The Book of Kells lived up to its reputation. This illuminated manuscript, which contains the four Gospels of the New Testament (Matthew, Mark, Luke, and John) is believed to have been created around 800 A.D. in a monastery that was located in either Britain or Ireland. Extravagant illustrations that combine traditional Christian iconography with the ornate swirling motifs are sprinkled among pages of western calligraphy. Human figures, animals, and mythical beasts are intertwined in gold-leaf Celtic knots, swirls, and mazes. The 340 folios of calf vellum were bound into four separate volumes in 1953. Today they sit under glass in a darkened room, with only two books on display at any time, one opened to a page of calligraphy, the other to an illustration. The books and pages are rotated regularly to protect against damage from light, and the room where they are kept is locked down whenever the cases are opened for rotation. No chances are taken with Ireland’s finest national treasure.
It took my eyes a few moments to adjust when I stepped from the exhibit room into the college’s stunning Long Room Library. The 200,000+ books contained beneath its gleaming wood barrel ceiling are sorted by size rather than Dewey decimal system. Marble busts of historic Irish figures stand along its 213-foot long corridor, along with the Brian Boru Harp. Though incorrectly associated with the great Irish King Brian Boru, who died in 1014, it is the oldest surviving Irish harp and model for the emblem of Ireland.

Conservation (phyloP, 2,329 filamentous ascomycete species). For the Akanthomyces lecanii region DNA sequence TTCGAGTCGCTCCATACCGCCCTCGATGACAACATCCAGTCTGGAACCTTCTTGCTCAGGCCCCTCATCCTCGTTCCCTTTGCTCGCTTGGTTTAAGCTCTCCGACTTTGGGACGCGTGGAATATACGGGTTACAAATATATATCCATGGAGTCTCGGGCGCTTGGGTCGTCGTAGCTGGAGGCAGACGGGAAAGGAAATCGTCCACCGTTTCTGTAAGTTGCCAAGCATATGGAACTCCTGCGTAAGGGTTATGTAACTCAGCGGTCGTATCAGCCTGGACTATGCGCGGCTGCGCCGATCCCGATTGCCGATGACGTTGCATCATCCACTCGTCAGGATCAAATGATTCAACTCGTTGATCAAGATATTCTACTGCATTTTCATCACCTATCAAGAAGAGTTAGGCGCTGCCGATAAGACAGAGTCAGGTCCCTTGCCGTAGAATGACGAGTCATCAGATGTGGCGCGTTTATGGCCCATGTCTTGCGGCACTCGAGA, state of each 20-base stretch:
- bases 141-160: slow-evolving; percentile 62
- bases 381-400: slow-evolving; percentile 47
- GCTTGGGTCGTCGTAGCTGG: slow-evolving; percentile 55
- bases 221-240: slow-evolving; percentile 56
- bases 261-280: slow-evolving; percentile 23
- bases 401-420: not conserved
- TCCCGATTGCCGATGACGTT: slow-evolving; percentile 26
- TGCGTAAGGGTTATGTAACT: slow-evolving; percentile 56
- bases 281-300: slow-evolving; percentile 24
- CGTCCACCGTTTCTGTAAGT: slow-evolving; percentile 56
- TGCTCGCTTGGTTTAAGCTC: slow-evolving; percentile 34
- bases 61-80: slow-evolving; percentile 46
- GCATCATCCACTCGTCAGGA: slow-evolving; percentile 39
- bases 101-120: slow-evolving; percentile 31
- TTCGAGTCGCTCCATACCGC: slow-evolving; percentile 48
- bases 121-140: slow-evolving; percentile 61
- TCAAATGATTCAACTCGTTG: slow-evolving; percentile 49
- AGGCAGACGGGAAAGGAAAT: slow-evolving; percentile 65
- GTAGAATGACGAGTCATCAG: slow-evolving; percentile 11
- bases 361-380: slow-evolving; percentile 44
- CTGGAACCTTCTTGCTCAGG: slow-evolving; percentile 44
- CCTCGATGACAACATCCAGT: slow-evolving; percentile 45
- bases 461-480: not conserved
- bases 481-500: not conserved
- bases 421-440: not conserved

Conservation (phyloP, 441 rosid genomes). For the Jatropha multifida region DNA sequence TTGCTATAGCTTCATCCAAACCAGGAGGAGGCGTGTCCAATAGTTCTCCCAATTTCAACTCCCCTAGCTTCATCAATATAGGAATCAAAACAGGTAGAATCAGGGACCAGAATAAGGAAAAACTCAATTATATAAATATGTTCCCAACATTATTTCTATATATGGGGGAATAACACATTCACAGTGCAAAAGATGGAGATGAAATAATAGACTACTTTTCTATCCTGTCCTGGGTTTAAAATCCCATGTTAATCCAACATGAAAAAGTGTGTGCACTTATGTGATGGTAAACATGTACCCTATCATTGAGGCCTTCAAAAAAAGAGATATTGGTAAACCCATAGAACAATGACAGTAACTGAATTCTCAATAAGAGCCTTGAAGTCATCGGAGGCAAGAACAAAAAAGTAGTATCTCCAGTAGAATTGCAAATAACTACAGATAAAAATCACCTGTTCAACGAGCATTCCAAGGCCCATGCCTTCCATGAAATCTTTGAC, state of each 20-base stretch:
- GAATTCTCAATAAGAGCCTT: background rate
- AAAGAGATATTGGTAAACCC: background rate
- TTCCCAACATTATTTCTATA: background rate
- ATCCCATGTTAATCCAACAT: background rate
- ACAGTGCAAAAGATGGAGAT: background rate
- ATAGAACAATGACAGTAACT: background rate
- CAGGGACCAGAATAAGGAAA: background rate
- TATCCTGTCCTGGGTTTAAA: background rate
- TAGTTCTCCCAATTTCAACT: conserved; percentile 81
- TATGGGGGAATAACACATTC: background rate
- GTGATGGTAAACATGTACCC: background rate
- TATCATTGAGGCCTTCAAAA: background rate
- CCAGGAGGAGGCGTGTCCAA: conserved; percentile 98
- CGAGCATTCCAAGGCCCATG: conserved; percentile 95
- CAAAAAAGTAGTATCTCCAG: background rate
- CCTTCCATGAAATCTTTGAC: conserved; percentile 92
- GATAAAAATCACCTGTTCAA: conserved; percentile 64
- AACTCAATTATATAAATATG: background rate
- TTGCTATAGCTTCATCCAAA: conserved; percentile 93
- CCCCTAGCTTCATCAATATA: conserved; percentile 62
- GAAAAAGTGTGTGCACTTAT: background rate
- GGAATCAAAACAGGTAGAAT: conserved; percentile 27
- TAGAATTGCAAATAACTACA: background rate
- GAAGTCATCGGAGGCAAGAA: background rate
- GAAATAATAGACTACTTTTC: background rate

Book lover that I am, I could have stayed for hours, but there was so much more to see and so little time. I walked through the party district of Temple Bar and down Grafton Street (thankfully immune to the lure of designer fashions), on my way to St. Stephen’s Green. After a leisurely stroll around the lake I reversed direction, pausing briefly to admire the Victorian red brick Asia Market on Drury Street.
I had hoped to hop back on board the bus for the second route along the Grand Canal to see the U2 Graffiti Wall at the Docklands, but I missed the last bus of the day. Back in early 2007, when I first set off on this life of perpetual travel, a fellow traveler advised me to “leave each place before I was ready.” It was great advice, which I continue to follow to this day, and Dublin was a prime example. One day was entirely too short to experience everything the city had to offer, but my interest was whetted enough to know that I must return for a much longer stay.
Best Dublin Bus Tours Deal:
If you are staying at a hotel near the airport, the best hop-on/hop-off deal is the Airlink Combo Ticket, which combines the Airlink bus from the airport to Dublin city center with the sightseeing bus tour. The price is 20 Euro one way and 24 Euro return ($26 and $32 USD, respectively), and allows unlimited hopping on and off between the hours of 9:30 a.m. and 5:30 p.m., on both the Dublin City and Docklands tours. You can purchase on board the bus or in advance online, but tickets purchased online must be picked up at the Travel Information Desk in Terminal One of Dublin Airport, or at the offices of Dublin Bus, 59 Upper O’Connell Street.